It is not a member of the deer family

Where it is found
In Canada the pronghorns live on the grasslands of southwestern Saskatchewan and southeastern Alberta.

They also roam the grasslands and desert-like areas of western United States.

The pronghorn is a deer-like animal with long thin legs and dark horns. The coat is mostly tan or light brown. There are patches of white on the face, neck and chest. The sides and belly are white. On each side of the tail is a patch of white hairs. When the pronghorn is alarmed the white hairs stand up.


The name "pronghorn" comes from the unusual shape of the horns. ( the forward pointing prongs ). Females have smaller horns. In the fall or early winter the horns drop off as the new horns start to grow.


(used with permission)

The pronghorn searches for food from dusk to dawn. It is constantly on the move looking for sagebrush, weeds, and grasses.

Humans, wolves, coyotes and golden eagles hunt the pronghorn.


It relies on very good eyesight and speed to escape enemies. The pronghorn can run at a speed of over 100 km per hour. (60 mph) The pronghorn is the fastest land animal in North America.

When it is cornered it fights back with its sharp hooves and butts with its horns.

The young
The female usually has twins but she may also have triplets. The fawns are born in late spring. Newborns are greyish-brown. They are odourless ( do not give off a scent ) so that enemies can not find them. The mother leaves her young in tall grasses while she grazes. In a few days the fawns are able to run.

They gather in groups for the summer and form large herds for the winter.

During cold weather they may migrate in search of food and to get away from the deep snow. With their hooves they dig under light snow to get to the plants.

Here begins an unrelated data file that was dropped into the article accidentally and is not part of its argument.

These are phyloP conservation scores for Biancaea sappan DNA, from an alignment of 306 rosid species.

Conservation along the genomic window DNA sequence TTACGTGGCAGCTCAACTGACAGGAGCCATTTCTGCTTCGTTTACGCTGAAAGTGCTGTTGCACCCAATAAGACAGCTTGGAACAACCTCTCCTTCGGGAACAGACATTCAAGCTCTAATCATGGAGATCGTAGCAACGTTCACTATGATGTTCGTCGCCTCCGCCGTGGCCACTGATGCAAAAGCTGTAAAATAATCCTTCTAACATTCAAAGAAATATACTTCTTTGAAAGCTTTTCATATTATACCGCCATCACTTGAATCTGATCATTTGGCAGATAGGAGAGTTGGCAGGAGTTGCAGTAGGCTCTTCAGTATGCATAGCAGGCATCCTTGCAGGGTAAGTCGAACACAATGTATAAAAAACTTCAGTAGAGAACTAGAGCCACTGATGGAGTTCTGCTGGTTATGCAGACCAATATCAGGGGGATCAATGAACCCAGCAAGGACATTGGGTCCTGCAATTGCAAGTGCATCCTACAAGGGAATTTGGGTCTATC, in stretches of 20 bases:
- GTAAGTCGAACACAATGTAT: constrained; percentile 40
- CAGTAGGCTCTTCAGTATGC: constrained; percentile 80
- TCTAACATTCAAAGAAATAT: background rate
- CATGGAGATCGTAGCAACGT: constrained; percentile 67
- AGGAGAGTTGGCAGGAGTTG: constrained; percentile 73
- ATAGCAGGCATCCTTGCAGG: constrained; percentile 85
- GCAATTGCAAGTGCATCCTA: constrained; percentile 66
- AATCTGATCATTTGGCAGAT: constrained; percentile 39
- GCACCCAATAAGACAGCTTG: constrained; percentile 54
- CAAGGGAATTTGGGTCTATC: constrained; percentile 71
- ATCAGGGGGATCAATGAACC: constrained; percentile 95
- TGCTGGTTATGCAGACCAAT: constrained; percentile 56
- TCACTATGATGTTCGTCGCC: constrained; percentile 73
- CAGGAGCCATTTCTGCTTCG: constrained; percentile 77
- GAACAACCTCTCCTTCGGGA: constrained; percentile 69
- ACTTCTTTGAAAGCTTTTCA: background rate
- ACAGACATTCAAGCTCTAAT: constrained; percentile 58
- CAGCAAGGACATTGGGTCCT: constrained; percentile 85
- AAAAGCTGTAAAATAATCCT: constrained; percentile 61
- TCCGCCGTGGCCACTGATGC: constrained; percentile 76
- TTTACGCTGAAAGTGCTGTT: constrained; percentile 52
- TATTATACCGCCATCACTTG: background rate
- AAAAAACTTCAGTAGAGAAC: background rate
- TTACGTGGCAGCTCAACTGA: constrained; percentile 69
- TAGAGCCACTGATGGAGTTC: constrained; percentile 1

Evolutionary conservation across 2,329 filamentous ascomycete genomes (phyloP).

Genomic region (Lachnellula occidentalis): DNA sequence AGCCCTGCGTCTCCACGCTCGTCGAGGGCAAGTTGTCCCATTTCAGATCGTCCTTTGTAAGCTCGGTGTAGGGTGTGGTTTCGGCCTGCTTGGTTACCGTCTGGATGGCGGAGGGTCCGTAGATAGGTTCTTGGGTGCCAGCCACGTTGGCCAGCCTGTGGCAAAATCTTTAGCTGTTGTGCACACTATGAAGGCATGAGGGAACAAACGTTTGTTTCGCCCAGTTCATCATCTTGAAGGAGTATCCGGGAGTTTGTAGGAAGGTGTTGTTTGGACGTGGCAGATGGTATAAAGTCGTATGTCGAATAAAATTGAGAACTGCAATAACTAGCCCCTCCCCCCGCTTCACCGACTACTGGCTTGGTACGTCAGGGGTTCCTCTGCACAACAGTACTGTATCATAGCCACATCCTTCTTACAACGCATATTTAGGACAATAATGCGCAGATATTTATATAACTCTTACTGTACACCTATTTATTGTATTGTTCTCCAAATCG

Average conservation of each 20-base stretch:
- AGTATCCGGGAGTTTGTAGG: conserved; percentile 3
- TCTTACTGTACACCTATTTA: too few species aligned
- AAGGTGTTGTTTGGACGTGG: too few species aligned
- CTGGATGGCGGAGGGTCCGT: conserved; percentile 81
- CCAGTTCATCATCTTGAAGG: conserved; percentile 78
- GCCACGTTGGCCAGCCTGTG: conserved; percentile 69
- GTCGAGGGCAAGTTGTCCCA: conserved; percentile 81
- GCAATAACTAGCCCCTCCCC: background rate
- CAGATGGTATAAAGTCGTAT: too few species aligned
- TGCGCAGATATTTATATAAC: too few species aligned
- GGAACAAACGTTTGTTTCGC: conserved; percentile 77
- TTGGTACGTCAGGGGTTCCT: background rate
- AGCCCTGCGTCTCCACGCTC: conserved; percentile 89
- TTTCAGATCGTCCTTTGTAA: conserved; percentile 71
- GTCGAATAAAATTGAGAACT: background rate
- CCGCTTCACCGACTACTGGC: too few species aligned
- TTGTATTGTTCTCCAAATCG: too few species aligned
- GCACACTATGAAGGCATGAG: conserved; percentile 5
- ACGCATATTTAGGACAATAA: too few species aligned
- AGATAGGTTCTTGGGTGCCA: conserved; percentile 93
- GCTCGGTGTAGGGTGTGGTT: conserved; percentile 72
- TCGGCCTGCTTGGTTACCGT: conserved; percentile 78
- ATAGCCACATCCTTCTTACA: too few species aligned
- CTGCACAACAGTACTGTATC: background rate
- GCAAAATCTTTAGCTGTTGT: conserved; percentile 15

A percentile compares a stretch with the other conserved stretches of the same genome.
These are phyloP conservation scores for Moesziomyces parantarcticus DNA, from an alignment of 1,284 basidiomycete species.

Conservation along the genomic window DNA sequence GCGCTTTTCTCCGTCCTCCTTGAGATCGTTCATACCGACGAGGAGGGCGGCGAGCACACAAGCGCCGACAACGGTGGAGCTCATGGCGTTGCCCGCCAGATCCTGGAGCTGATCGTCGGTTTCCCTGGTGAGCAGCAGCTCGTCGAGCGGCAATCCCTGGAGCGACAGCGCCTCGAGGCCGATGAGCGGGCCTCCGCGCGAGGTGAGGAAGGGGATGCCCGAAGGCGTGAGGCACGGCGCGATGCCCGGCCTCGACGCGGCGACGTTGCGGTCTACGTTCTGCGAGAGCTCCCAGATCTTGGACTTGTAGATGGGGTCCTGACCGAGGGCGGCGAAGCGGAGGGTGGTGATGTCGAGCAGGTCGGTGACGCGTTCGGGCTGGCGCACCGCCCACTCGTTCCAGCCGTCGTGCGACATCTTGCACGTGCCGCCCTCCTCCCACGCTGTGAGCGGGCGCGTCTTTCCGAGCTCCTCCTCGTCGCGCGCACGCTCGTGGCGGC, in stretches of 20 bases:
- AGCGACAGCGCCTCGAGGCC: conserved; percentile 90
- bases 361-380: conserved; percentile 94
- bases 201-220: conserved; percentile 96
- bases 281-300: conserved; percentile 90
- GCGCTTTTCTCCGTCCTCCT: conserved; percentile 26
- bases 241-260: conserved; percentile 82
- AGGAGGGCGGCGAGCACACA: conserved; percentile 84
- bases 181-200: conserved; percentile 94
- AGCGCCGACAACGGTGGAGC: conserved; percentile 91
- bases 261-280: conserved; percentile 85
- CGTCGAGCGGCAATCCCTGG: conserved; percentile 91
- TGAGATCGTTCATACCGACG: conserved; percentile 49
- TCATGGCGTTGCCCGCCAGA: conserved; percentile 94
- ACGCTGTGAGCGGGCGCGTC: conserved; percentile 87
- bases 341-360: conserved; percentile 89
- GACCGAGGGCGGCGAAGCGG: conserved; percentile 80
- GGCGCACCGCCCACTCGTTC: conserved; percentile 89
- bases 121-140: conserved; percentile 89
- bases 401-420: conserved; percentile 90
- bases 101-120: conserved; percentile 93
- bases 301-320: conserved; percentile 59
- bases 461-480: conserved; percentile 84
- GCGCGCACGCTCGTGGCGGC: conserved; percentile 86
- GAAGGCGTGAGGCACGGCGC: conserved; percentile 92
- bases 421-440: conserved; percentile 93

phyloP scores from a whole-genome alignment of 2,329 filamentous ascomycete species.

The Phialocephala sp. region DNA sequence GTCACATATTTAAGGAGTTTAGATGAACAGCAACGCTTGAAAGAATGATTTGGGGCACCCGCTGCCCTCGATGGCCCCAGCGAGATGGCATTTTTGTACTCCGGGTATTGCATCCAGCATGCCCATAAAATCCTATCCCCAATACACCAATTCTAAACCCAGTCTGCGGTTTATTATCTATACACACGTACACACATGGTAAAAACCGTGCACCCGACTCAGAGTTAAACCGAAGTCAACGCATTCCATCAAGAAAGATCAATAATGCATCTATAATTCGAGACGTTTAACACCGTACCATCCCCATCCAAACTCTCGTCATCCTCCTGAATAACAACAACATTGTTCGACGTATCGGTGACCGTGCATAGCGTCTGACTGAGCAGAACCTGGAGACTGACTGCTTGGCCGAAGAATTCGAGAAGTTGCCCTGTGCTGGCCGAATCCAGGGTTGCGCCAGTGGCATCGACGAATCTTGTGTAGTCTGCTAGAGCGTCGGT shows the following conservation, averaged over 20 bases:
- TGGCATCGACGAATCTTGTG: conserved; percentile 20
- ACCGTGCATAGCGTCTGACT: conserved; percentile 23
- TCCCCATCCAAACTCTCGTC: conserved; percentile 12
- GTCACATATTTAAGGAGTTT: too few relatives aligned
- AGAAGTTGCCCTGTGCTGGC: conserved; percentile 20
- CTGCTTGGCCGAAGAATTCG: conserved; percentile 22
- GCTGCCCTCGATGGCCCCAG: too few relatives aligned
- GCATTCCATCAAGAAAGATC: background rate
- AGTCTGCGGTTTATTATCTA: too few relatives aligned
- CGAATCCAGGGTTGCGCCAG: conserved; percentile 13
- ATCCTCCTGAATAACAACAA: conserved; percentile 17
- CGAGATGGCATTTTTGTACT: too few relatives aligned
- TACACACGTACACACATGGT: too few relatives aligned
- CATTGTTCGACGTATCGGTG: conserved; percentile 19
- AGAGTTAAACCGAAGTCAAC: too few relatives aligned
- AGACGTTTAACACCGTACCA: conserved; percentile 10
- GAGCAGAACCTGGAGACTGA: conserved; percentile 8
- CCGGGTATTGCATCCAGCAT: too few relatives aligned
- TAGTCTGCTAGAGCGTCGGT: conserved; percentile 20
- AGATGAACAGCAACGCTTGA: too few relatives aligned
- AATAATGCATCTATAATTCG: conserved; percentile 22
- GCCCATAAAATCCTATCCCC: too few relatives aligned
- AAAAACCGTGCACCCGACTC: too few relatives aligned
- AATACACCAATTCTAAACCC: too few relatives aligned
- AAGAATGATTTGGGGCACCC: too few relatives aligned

The pronghorn’s thick coat keeps the animal warm even in very cold weather. In summer the animal moults ( loses hair ) and the coat thins out.

They have remarkable eyesight and can spot enemies over 4 km. away (3 miles). When an enemy is spotted they speed away.

The life span of the pronghorn is 7 to 10 years.


Decrease in numbers
When settlers first arrived in this country there were millions of pronghorns. Many were shot for food and for sport. As more people settled the grasslands were turned into farmland. Barbed wire fences were built to keep out the pronghorns.

The open areas where the animals roamed freely disappeared and so did the pronghorns. By the 1920s there were about 20,000 left.

The Sonoran pronghorn which lives in the Sonoran Desert of southern Arizona and Mexico remains endangered.


2001 (updated 2011)

images from DLS National Image Library
Dave Menke, US Fish and Wildlife Service
James C. Leupold, US Fish and Wildlife Service
Claire Dobert, US Fish and Wildlife Service
image from; © Doug Von Gausig
(used with permission)

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